Former PM urges multilateral solution

The United States must work multilaterally if it wants to win the war on terror, former Canadian Prime Minister Joseph Clark said Thursday in his keynote address at the Six Universities Conference at AU.

Clark, a Distinguished-Statesman-in-Residence in the School of International Service, said that since 9/11, "the international community is more inter and less national." He spoke at 6 p.m. in the Kay Spiritual Life Center.

In his speech, he encouraged new paths in international relations, stressed looking beyond national borders as well as using "old-fashioned diplomacy" to solve global problems. He also discussed immigration and free trade.

After his speech, Clark answered questions from an audience that was a mix of college students and delegates from North American and East Asian universities. The questions ranged from U.S.-Canadian relations to the separatist movement in the Canadian province of Quebec.

Clark said that the key to good U.S.-Canadian relations was for Canada to have a "public, independent stance on issues" while simultaneously cooperating with the United States on trade and security.

Clark described the last decade as the "mercantile '90s" and said that since the collapse of the Berlin Wall, politicians mistakenly believed that free trade would solve all the world's problems. But since 9/11, security replaced free trade as the most important issue of the day and has dominated the international scene in a way unmatched since the Cold War.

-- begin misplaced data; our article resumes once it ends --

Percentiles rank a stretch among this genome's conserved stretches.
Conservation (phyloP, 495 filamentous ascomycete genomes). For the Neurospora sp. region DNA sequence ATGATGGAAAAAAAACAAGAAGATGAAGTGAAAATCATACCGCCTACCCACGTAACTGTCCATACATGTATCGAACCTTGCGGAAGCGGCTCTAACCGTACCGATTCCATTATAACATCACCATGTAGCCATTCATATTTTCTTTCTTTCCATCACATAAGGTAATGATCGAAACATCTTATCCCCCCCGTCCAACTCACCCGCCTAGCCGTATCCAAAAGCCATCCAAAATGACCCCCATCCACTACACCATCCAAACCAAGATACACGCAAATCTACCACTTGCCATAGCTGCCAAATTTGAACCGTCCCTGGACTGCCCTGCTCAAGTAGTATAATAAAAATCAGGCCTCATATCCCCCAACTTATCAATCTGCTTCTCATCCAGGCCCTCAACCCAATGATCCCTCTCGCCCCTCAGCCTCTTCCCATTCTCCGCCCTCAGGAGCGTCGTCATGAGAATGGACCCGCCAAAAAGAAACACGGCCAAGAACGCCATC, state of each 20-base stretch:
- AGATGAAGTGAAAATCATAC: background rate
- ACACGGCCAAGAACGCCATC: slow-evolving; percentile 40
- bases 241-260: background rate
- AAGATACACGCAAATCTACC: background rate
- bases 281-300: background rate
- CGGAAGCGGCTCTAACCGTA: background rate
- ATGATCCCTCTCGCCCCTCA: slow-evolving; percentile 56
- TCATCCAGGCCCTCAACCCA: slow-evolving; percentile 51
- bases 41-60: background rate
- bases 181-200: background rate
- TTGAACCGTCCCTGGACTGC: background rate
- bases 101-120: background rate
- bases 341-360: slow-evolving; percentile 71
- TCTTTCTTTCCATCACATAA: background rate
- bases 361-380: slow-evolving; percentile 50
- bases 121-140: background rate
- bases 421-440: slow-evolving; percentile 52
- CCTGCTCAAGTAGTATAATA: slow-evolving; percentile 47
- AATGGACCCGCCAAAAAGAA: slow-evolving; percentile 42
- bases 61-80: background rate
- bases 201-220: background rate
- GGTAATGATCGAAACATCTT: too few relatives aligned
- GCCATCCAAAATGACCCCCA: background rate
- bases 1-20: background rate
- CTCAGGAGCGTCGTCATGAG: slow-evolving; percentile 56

Regarding Quebec's fight for separation from Canada, Clark said that the Canadian government has attempted accommodation.

"The fundamental insecurities behind Quebec's independence have been answered," he said. "Quebecers have become international citizens with an adhesion to Canadian ideals."

Some in the audience disagreed with Clark's view on Quebec. Elise Rubin, an American who lived in Canada during the '90s, said that all was not well in Quebec.

"The vote for secession for Quebec was about seven years ago, and it was a very close vote," she said. "The problems with language and culture still persist. I think he downplayed the issue."

However, some enjoyed the presentation.

"Clark spoke very well and he was very insightful. I am glad that KPU was able to bring him," sophomore Zach Copeland said.

After the speech, as people left Kay, supporters of Democrat Lyndon LaRouche handed out pamphlets.

"We're not here protesting," Jean-Sebastien Tremblay said as he and fellow Canadian Roman Walker gave out pamphlets titled "It's the physical economy stupid!"

Both were critical of Clark's speech.

"It was an exercise in PR. It teaches students how things are done, how to avoid addressing reality," Tremblay said.

Walker added that Clark is "very politically correct," and that he has certain "financial interests," referring to Clark's role on the boards of several companies.

Walker and Tremblay were at AU with six other LaRouche supporters to watch the presidential debate with the College Democrats.

As Clark left Kay, Walker followed him down the Friedheim Quad. "We discussed politics and banking," Walker later said. "His security guys tried to pull him away, but he came back and kept discussing the issues with me. It was cool"

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